Search Engine Experts is a search engine optimization firm with a unique search engine techniques and proposition. We beileve that it is better to have SEO professionals only specialize in SEO (SEO Specialist) and its usability professionals only specialize in Web site usability (SEO Generalists).
So what is the difference between SEO Specialist and SEO Generalist?
In our opinion, beginner, intermediate, and advanced SEO Specialist have a wide variety of skills. A beginner SEO Specialist, for example, has keyword research and search-friendly copywriting skills. An intermediate and advanced SEO Specialist has additional technical skills, including coding and programming.
There are even SEO specialties within the industry. Some SEO Specialist focus on the entire copywriting aspect of the optimization process. We have a great deal of admiration for this group, because it can be tricky to make a client happy with copy that doesn’t conform to the way the client has been trained or educated.
We find it very, very difficult to work with journalists and PR professionals, for example. news items and press releases need catchy headlines. News articles must conform to an inverted-pyramid (most important information first) writing style, which is actually a good way of writing for SEO, too. However, we also understand that if a news article doesn’t contain the words and phrases people type into search queries, that article might not receive qualified search engine traffic. We only get copywriting for our clients if can get our clients to strike the balance between search-friendly copy and journalistic style.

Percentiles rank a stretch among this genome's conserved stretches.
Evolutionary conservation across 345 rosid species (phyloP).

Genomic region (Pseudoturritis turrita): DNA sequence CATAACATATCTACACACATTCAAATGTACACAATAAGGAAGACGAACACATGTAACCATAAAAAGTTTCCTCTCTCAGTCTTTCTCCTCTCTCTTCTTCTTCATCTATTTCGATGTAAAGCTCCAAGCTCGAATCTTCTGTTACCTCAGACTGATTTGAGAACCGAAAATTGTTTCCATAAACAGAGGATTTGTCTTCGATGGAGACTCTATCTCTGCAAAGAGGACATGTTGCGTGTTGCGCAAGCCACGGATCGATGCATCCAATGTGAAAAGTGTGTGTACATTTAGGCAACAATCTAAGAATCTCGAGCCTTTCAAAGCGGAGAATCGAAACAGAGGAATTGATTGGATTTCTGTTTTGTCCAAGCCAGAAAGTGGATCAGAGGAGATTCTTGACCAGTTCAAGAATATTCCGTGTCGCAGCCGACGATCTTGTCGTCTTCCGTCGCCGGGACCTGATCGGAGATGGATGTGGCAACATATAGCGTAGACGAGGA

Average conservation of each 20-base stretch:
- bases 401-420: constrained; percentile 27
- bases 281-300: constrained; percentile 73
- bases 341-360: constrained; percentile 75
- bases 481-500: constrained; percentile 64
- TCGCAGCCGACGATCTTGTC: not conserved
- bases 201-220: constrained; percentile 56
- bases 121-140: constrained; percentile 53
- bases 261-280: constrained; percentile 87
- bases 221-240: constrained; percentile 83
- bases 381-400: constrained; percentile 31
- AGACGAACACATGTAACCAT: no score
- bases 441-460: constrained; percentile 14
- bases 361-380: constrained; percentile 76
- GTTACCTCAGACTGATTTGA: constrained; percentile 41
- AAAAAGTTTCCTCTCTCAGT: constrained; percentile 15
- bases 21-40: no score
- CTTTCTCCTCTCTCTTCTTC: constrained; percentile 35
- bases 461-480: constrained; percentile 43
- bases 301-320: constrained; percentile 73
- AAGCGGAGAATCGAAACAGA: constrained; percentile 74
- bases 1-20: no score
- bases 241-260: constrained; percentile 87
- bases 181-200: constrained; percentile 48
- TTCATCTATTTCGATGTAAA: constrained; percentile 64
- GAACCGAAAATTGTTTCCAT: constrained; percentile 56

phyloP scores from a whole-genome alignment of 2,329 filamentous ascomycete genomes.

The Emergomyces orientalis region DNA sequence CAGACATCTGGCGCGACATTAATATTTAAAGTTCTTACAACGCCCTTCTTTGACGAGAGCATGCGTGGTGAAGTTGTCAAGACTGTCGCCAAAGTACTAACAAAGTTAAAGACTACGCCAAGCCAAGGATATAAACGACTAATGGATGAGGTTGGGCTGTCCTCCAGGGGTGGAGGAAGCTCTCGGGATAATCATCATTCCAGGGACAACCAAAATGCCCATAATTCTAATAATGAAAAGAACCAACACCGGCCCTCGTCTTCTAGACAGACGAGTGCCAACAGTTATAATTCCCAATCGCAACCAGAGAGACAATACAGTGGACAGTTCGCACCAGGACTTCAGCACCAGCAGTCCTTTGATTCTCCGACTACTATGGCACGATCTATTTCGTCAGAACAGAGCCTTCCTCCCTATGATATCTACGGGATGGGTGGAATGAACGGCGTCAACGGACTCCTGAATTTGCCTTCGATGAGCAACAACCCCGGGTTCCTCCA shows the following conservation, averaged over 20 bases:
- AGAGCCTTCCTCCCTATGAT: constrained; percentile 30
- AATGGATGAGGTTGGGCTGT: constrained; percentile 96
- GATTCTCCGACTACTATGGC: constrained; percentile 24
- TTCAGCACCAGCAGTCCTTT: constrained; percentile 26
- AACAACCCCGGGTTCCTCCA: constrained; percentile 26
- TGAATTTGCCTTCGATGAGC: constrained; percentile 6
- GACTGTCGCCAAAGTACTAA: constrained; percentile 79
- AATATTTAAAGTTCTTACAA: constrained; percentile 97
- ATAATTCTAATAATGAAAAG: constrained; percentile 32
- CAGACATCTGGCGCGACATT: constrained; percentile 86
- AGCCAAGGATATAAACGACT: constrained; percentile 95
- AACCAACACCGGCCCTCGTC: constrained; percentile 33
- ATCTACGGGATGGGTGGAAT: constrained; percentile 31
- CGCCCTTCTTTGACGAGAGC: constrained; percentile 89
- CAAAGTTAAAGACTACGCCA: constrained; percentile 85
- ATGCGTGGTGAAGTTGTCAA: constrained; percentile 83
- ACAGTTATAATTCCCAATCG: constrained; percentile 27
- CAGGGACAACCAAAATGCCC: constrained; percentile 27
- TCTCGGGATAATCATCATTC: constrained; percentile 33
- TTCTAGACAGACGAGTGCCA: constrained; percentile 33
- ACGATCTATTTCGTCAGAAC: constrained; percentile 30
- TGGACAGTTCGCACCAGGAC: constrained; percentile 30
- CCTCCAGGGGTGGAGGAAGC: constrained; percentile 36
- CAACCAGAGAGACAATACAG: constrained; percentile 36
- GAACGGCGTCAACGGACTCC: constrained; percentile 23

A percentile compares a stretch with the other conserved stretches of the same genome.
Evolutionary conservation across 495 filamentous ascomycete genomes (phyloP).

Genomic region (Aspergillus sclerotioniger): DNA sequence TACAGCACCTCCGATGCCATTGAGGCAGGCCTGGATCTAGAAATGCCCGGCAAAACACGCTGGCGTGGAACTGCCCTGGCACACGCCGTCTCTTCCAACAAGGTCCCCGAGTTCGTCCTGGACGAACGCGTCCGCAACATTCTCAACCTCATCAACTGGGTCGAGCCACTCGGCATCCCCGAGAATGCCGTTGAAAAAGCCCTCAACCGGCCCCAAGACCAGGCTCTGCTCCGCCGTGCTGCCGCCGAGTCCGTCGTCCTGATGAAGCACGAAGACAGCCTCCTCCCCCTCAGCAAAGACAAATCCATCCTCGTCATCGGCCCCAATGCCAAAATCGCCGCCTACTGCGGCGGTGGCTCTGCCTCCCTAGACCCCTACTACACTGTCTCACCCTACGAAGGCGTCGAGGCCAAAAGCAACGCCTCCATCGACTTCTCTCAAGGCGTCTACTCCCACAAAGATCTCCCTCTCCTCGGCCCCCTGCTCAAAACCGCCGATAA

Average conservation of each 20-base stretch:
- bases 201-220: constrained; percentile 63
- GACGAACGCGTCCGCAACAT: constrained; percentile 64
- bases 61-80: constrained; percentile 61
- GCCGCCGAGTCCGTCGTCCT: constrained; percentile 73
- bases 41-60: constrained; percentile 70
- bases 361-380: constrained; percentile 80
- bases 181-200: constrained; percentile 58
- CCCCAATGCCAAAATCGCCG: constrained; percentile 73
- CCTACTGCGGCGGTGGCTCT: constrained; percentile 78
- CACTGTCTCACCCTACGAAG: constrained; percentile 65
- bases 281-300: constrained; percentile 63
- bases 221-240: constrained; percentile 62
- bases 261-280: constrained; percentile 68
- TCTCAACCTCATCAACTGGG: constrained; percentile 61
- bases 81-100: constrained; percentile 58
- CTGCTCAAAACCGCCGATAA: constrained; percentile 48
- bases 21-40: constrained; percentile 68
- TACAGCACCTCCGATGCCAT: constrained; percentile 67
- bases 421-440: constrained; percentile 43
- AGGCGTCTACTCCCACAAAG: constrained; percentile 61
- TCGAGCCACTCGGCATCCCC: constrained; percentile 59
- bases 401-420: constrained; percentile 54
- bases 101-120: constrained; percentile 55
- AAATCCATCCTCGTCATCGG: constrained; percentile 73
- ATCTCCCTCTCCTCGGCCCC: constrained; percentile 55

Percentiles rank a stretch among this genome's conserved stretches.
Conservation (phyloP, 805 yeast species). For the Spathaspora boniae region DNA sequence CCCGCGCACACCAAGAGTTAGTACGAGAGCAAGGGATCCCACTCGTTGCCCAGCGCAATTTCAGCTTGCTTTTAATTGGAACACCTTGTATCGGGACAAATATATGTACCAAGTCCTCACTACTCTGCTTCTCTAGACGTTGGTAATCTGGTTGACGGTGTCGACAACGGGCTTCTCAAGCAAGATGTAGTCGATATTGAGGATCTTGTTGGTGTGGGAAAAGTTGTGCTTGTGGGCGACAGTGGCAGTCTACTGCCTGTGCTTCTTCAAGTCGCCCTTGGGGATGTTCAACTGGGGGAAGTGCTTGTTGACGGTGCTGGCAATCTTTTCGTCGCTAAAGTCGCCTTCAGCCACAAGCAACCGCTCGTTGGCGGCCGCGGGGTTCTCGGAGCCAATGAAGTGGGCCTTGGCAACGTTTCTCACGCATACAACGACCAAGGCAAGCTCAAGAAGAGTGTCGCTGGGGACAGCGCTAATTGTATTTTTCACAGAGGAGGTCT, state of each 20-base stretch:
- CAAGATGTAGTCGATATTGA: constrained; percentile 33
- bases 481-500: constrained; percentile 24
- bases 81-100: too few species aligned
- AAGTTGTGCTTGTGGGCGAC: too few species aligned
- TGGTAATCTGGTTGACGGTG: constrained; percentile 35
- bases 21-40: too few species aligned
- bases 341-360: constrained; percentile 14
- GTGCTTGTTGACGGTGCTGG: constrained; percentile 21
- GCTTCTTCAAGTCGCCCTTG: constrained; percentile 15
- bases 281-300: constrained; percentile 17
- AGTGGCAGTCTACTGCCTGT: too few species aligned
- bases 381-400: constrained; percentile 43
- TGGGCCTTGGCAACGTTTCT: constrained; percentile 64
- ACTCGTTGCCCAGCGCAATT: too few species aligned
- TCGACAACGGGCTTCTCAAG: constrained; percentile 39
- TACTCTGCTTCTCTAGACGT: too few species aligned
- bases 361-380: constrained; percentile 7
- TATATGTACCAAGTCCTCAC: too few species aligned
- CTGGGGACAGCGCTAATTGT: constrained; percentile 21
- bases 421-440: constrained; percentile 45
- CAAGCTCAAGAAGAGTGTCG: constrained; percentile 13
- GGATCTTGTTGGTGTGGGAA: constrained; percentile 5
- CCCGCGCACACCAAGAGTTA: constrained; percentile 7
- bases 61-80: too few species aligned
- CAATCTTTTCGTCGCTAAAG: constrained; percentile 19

Likewise, as a SEO Specialist, we have to work with other developers and usability professionals who clearly do not understand search-friendly Web site design. Somehow, the definition of search-friendly design has come to mean a site navigation scheme formatted as text links (only) and a keyword-stuffed URL structure with an ASP/CFM/PHP workaround for dynamic-looking URLs. And therein lies the problem with being a person who only specializes in SEO.
When people only write and design sites for the commercial Web search engines, they forget the entire user experience. Web site usability doesn’t even enter the picture. Search engine spammers define conversion points as ranking and click-throughs only. I could easily program a click bot (define) to do that.
On the flip side, SEO generalists have a wide variety of skills. They have keyword research and copywriting skills. They can code and program Web sites. In other words, many SEO generalists are Web developers or Web site usability professionals who have optimization skills. SEO generalists often see the big picture.
If a copywriter forgets to write a title tag, for example, at least the IT staffer will know and remember how important title-tag content is for optimization. Of course, We’d never expect non-technical staff to understand how to implement a ColdFusion URL workaround. However, we can expect non-technical staff to understand a URL structure that isn’t spider-friendly can and does interfere with a search engine’s ability to retrieve content.
On the surface, it may seem so, except that the term “SEO specialist” can be misleading. A top-of-the-line SEO specialist has a wide variety of skills. Some people might label an SEO specialist as an SEO generalist because of the skill set.
The bottom line for me isn’t whether an SEO professional is a generalist or specialist. It’s delivering a Web site that meets user goals, business goals, and search engine goals. A truly great SEO professional is a person who can apply his or her skills to attain all those goals.